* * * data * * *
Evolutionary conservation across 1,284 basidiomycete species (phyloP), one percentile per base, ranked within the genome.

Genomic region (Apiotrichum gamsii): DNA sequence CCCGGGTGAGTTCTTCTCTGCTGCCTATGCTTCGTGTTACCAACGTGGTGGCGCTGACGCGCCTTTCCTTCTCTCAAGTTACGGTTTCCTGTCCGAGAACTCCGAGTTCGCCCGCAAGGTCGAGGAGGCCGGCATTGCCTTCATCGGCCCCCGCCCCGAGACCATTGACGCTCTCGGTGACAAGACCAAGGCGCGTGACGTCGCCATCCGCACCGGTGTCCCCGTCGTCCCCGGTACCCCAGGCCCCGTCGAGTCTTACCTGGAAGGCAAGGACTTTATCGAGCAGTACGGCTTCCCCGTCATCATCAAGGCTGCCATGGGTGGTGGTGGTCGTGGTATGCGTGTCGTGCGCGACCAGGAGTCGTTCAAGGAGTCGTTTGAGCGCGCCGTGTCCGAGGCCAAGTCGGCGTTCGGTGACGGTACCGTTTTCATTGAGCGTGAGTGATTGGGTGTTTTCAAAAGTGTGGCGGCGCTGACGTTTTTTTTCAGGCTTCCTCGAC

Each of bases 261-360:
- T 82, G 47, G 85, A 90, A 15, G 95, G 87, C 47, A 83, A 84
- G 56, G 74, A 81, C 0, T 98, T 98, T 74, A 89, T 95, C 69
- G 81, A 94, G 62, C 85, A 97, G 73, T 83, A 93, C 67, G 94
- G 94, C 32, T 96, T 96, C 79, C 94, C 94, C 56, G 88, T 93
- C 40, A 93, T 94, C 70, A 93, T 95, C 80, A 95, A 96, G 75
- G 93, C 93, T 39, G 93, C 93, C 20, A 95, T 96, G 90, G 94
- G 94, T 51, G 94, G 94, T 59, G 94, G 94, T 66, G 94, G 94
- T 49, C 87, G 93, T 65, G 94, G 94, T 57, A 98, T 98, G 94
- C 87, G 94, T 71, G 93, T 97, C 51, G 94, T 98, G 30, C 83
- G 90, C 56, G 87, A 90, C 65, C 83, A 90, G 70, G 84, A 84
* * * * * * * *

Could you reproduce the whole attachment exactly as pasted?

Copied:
Evolutionary conservation across 1,284 basidiomycete species (phyloP), one percentile per base, ranked within the genome.

Genomic region (Apiotrichum gamsii): DNA sequence CCCGGGTGAGTTCTTCTCTGCTGCCTATGCTTCGTGTTACCAACGTGGTGGCGCTGACGCGCCTTTCCTTCTCTCAAGTTACGGTTTCCTGTCCGAGAACTCCGAGTTCGCCCGCAAGGTCGAGGAGGCCGGCATTGCCTTCATCGGCCCCCGCCCCGAGACCATTGACGCTCTCGGTGACAAGACCAAGGCGCGTGACGTCGCCATCCGCACCGGTGTCCCCGTCGTCCCCGGTACCCCAGGCCCCGTCGAGTCTTACCTGGAAGGCAAGGACTTTATCGAGCAGTACGGCTTCCCCGTCATCATCAAGGCTGCCATGGGTGGTGGTGGTCGTGGTATGCGTGTCGTGCGCGACCAGGAGTCGTTCAAGGAGTCGTTTGAGCGCGCCGTGTCCGAGGCCAAGTCGGCGTTCGGTGACGGTACCGTTTTCATTGAGCGTGAGTGATTGGGTGTTTTCAAAAGTGTGGCGGCGCTGACGTTTTTTTTCAGGCTTCCTCGAC

Each of bases 261-360:
- T 82, G 47, G 85, A 90, A 15, G 95, G 87, C 47, A 83, A 84
- G 56, G 74, A 81, C 0, T 98, T 98, T 74, A 89, T 95, C 69
- G 81, A 94, G 62, C 85, A 97, G 73, T 83, A 93, C 67, G 94
- G 94, C 32, T 96, T 96, C 79, C 94, C 94, C 56, G 88, T 93
- C 40, A 93, T 94, C 70, A 93, T 95, C 80, A 95, A 96, G 75
- G 93, C 93, T 39, G 93, C 93, C 20, A 95, T 96, G 90, G 94
- G 94, T 51, G 94, G 94, T 59, G 94, G 94, T 66, G 94, G 94
- T 49, C 87, G 93, T 65, G 94, G 94, T 57, A 98, T 98, G 94
- C 87, G 94, T 71, G 93, T 97, C 51, G 94, T 98, G 30, C 83
- G 90, C 56, G 87, A 90, C 65, C 83, A 90, G 70, G 84, A 84